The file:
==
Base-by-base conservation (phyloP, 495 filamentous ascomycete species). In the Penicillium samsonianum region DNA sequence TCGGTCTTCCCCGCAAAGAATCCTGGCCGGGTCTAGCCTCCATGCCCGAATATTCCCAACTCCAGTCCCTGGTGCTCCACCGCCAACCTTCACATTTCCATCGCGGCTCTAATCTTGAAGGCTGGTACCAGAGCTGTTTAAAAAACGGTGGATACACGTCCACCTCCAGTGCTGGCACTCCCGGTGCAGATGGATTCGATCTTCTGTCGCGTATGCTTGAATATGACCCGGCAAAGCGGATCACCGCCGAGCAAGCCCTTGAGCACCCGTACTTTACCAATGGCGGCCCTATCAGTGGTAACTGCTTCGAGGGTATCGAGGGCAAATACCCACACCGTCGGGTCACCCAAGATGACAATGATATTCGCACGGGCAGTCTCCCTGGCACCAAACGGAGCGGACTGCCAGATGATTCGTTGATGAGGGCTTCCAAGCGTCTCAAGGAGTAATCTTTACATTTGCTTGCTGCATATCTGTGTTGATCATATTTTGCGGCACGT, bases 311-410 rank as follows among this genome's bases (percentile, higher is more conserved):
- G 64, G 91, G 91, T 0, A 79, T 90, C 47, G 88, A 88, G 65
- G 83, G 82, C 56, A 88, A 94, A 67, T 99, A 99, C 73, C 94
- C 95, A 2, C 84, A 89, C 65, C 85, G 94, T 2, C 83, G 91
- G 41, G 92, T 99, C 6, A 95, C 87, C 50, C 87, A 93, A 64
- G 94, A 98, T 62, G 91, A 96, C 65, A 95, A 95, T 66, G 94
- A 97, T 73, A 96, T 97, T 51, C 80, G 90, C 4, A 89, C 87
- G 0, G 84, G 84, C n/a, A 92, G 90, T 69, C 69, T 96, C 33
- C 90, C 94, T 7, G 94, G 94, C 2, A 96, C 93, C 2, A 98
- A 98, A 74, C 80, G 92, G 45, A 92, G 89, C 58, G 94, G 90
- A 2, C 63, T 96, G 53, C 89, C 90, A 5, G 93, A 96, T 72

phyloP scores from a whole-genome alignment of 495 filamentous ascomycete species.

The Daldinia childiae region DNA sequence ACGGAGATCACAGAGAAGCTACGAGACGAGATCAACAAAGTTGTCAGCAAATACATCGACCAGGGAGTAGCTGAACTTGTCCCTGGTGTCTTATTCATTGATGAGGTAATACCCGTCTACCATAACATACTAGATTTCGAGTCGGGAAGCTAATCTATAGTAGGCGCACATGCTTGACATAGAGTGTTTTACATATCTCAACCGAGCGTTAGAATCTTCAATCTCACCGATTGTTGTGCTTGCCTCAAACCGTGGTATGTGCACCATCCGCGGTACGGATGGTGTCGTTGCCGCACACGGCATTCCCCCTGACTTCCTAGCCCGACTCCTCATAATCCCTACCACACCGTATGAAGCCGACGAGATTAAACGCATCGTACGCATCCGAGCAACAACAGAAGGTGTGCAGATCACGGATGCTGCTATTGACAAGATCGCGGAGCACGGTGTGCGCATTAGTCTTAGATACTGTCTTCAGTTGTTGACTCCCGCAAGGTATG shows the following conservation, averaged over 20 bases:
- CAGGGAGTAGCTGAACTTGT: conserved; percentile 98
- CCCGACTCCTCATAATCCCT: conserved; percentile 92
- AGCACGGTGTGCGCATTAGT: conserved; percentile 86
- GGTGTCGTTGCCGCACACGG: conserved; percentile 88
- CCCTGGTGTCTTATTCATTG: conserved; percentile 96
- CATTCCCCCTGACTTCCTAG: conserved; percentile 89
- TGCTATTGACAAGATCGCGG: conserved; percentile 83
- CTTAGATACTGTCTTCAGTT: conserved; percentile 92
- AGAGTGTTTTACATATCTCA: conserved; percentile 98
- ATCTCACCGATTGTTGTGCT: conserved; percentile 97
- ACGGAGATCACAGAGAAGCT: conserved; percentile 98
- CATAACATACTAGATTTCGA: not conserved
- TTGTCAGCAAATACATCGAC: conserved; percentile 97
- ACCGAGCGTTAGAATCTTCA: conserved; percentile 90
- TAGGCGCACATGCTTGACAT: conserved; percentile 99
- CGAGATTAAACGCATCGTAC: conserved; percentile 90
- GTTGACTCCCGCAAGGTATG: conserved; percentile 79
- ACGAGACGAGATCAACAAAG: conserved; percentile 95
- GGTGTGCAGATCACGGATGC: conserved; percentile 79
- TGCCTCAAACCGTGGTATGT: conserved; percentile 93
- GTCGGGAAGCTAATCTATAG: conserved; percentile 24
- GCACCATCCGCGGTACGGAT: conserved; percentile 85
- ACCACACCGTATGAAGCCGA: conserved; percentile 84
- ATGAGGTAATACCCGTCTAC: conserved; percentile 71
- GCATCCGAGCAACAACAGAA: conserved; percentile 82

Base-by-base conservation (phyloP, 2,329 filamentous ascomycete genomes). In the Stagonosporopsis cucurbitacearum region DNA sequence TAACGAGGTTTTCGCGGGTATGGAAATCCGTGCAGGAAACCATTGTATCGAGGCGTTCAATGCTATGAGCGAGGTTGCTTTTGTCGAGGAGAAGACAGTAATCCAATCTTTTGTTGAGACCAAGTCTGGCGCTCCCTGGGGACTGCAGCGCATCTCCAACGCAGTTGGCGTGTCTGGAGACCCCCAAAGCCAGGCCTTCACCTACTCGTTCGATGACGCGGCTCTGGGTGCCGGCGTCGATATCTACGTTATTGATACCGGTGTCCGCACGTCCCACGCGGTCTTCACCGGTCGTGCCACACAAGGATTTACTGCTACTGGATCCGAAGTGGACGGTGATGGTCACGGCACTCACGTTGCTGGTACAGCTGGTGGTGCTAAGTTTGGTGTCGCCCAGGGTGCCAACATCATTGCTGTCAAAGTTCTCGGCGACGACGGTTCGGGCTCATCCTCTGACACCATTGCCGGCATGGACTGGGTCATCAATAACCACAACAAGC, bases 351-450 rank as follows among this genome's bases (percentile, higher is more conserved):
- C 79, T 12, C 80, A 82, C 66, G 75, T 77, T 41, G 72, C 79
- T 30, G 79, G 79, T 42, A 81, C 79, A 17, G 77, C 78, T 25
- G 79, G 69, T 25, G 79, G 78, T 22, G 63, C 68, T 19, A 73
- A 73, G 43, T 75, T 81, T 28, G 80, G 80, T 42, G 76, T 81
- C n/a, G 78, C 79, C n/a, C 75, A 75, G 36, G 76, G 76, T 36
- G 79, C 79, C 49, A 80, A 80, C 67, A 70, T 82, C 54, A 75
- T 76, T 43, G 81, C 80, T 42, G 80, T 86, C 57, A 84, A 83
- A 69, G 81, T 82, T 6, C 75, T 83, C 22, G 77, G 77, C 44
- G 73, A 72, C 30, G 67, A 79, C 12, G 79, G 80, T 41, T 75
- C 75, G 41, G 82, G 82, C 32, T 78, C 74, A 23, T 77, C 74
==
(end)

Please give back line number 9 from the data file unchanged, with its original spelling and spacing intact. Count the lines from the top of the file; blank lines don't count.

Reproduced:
- C 90, C 94, T 7, G 94, G 94, C 2, A 96, C 93, C 2, A 98